Flashcards in Adrenal Deck (131)
Deficiency of 21-hydroxylase: Laboratory finding.
Congenital lipoid adrenal hyperplasia: Definition.
Severest form of congenital adrenal hyperplasia: All gonadal and adrenal cortical steroids are markedly underproduced.
Congenital lipoid adrenal hyperplasia: Genes (2).
StAR (steroidogenic acute regulatory) protein.
Classic presentation of congenital adrenal hyperplasia in females:
B. Older (3).
B. Postpubertal: Oligomenorrhea, hirsutism, acne.
Classic presentation of congenital adrenal hyperplasia in males:
B. Older (3).
A. Salt-losing crisis.
B. Prepubertal: Precocious puberty.
Non-classic presentation of congenital adrenal hyperplasia (3).
Around puberty: Virilization.
Pregnancy: May present with adrenal insufficiency.
Congenital adrenal hyperplasia: Histopathology (3).
All three cortical layers are thickened, but especially the zona reticularis.
Loss of zonation.
Congenital lipoid adrenal hyperplasia: Histopathology.
Cholesterol-overloaded cells with rupture and cholesterol esters.
Congenital adrenal hyperplasia: Complication.
Adrenal cortical adenoma or carcinoma.
Congenital adrenal hyperplasia: Effect on adrenal medulla.
Glucocorticoid deficiency can impair development of the medulla, resulting in epinephrine deficiency and hypoglycemia.
Autoimmune adrenal insufficiency:
B. Antibodies (3).
A. Accounts for 75-90% of cases of primary adrenal insufficiency.
B. 21-hydroxylase, 17-hydroxylase, P-450scc.
Primary vs. secondary adrenal insufficiency: Biochemical differences (3).
Primary: Low ACTH, low aldosterone, high renin.
Secondary: High ACTH, normal aldosterone, normal renin.
Primary vs. secondary adrenal insufficiency: Gross-pathology difference.
Primary: Small, pale adrenal gland.
Secondary: Enlarged gland.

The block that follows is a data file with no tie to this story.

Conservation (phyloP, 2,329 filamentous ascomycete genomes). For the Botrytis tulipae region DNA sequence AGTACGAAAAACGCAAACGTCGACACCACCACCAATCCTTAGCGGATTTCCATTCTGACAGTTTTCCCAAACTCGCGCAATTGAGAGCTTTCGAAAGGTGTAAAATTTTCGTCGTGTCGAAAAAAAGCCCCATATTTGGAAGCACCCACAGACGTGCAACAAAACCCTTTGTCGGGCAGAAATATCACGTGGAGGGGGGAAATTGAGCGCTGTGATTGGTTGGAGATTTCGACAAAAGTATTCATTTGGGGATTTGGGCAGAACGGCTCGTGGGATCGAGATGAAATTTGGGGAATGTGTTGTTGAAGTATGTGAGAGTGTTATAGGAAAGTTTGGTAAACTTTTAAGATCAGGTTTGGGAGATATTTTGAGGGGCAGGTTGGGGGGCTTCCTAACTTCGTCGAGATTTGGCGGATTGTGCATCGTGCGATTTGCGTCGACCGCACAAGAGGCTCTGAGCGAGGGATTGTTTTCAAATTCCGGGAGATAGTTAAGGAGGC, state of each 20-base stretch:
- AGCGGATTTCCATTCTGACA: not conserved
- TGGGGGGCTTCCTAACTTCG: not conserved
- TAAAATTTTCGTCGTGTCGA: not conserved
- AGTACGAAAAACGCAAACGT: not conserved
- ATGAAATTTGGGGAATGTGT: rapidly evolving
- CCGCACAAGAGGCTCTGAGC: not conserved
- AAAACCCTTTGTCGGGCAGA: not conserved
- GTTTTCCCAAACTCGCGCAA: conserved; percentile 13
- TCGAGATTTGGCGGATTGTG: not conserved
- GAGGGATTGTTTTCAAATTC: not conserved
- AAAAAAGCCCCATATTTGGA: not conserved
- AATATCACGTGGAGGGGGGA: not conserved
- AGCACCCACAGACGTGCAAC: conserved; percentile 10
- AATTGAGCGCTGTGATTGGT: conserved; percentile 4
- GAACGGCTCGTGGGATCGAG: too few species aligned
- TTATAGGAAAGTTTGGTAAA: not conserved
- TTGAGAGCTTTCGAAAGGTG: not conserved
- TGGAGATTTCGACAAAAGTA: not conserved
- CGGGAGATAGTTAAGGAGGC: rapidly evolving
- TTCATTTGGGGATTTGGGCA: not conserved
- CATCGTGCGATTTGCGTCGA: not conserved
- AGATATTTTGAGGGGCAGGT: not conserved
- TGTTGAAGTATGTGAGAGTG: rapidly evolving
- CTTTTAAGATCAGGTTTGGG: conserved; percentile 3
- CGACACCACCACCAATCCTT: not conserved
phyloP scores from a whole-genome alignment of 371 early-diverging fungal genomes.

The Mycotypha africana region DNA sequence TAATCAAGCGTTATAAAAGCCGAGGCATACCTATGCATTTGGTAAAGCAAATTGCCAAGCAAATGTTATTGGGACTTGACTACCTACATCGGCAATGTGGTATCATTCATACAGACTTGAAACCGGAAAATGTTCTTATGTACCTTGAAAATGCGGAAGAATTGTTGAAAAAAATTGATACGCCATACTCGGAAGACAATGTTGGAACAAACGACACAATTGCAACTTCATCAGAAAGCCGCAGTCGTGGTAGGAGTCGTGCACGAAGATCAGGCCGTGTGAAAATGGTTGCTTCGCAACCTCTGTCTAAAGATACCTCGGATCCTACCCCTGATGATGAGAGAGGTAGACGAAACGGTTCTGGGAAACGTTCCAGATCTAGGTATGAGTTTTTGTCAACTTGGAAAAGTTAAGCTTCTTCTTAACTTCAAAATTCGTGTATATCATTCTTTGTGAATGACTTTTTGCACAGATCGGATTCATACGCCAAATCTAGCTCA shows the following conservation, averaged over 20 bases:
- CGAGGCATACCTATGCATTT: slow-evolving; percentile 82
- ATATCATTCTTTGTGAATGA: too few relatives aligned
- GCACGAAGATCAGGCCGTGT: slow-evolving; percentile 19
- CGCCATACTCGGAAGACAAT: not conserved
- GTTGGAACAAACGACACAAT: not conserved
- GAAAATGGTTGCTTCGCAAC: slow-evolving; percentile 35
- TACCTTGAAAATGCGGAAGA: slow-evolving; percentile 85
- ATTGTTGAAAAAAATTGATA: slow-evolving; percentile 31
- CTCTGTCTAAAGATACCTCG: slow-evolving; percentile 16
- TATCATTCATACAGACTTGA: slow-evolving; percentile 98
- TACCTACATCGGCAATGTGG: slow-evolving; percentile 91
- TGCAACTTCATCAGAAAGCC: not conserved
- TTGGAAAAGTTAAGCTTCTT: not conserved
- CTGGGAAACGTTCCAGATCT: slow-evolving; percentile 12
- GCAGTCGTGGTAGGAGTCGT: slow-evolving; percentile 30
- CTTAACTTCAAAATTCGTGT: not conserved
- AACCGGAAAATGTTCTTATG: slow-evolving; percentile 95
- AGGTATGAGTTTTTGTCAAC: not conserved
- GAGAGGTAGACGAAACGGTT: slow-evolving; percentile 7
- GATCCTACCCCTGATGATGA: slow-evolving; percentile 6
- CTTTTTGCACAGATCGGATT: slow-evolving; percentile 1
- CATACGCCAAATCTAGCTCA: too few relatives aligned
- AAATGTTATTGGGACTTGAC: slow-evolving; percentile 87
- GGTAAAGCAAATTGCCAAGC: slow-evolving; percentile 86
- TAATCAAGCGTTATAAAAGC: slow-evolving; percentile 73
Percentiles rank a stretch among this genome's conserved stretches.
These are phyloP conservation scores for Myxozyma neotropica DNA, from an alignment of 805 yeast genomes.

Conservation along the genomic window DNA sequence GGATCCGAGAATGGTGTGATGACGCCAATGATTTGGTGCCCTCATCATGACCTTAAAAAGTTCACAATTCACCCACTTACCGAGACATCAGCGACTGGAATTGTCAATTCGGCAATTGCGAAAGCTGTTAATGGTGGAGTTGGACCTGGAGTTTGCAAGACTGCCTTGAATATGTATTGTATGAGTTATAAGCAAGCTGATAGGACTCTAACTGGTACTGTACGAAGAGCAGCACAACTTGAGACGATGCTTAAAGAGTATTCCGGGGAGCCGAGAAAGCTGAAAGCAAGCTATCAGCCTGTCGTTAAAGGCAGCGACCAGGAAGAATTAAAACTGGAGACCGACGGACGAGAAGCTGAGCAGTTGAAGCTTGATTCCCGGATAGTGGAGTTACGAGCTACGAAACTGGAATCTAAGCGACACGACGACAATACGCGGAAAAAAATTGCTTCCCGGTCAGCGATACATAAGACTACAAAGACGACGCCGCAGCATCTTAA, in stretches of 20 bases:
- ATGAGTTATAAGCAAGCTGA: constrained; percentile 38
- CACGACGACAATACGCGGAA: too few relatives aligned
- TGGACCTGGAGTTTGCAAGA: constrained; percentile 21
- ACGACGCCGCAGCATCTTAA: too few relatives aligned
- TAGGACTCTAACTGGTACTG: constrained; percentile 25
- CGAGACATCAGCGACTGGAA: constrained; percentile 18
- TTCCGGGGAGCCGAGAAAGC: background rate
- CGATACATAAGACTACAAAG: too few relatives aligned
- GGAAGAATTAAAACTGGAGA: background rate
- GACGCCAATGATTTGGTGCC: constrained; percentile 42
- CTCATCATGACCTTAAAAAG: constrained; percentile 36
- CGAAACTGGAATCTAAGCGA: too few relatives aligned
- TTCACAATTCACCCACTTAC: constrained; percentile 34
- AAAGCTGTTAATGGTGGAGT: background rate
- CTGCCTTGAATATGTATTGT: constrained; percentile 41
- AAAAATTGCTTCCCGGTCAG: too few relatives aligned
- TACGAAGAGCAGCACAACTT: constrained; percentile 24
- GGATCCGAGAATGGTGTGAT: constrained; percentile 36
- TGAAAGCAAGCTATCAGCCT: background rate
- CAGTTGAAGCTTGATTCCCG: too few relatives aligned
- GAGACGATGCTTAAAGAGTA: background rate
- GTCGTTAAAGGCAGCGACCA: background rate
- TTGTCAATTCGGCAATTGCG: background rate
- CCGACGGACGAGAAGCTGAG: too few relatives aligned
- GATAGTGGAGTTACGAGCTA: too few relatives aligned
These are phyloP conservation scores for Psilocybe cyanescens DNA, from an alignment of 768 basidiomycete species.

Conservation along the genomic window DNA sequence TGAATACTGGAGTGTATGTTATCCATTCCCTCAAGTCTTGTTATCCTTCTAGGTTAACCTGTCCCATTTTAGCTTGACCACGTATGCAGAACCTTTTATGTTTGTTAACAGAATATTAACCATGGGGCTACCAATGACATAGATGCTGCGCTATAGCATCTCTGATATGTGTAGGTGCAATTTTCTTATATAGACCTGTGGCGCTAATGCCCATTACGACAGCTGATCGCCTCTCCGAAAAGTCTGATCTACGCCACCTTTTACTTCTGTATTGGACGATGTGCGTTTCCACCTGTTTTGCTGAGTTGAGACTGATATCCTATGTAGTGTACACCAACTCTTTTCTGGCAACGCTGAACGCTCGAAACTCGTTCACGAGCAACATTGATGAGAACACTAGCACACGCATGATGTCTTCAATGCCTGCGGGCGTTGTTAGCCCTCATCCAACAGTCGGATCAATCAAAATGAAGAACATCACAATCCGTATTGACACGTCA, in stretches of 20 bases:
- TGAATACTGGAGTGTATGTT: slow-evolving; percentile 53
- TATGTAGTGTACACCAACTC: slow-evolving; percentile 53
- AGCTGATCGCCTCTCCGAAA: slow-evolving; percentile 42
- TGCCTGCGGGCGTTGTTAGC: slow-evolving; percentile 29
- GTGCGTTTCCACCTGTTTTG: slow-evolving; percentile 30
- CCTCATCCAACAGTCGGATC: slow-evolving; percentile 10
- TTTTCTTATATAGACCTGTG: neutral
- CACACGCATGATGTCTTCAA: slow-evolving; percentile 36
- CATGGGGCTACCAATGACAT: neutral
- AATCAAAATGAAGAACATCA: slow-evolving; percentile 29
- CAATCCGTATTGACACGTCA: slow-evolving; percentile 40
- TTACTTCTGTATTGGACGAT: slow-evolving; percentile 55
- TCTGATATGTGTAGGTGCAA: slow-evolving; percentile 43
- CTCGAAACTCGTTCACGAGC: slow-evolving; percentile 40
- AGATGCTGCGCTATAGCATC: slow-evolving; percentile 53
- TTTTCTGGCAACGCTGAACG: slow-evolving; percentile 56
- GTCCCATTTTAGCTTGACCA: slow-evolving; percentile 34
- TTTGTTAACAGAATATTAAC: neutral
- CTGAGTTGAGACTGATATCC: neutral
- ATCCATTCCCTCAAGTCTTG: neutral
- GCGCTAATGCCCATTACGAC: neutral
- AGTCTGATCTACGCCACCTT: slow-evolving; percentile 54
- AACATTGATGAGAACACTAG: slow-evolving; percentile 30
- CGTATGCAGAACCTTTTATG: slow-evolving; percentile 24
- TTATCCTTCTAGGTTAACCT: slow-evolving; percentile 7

Adrenal insufficiency: How much adrenal tissue is essential to normal function?
Autoimmune polyglandular syndromes.
APS-1: Includes candidiasis and alopecia; mutation in AIRE-1.
APS-2: Schmidt's syndrome.
Primary adrenal cortical hyperplasia: Types (3).
ACTH-independent macronodular hyperplasia.
Primary pigmented nodular adrenal cortical disease.
ACTH-independent macronodular hyperplasia: Syndrome that can cause it, and its gene.
McCune-Albright syndrome, GNAS1.
Primary pigmented nodular adrenal cortical disease: Syndromes (2).
Isolated primary pigmented nodular adrenal cortical disease.
Primary pigmented nodular adrenal cortical disease: Genes (2).
Other syndromes (2) that can cause bilateral adrenal hyperplasia.
Secondary adrenal cortical hyperplasia: Causes (2).
Pituitary adenoma or hyperplasia.
Adrenal cortical hyperplasia: Presentation.
Primary: Various endocrine abnormalities.
Secondary due to pituitary: Severe, typical Cushing's syndrome.
Secondary due to ectopic ACTH: Severe, atypical Cushing's syndrome.
Adrenal cortical hyperplasia: Pharmacological therapy.
Ketoconazole and similar drugs.
Adrenal cortical hyperplasia: Degree of enlargement (3).
Severe: Ectopic ACTH, AIMAH.
Mild or moderate: Pituitary disease, PPNAD.
Grossly inapparent: Conn's syndrome due to hyperplasia of zona glomerulosa.
Enlargement may be nodular or diffuse.
Hyperplasia of zona glomerulosa: Histopathology (3).
Involvement limited to the periphery of the gland.
Abnormal continuity of the zona.
More than 5 nests thick.
ACTH-independent macronodular adrenal cortical hyperplasia: Histopathology (2).
Mixture of large clear cells and small compact cells.
Nodules of cells containing dark brown pigment.
Primary pigmented nodular adrenal cortical disease: Histopathology.
Cortical tissue between nodules is atrophic and disorganized.
Adrenal cortical hyperplasia: Immunohistochemistry.
AIMAH: 3β-hydroxysteroid dehydrogenase.
PPNAD: Synaptophysin, 17α-hydroxylase.
Clinical findings that favor adrenal adenoma over adrenal hyperplasia (2).
Solitary, unilateral nodule.
Evidence of autonomous growth.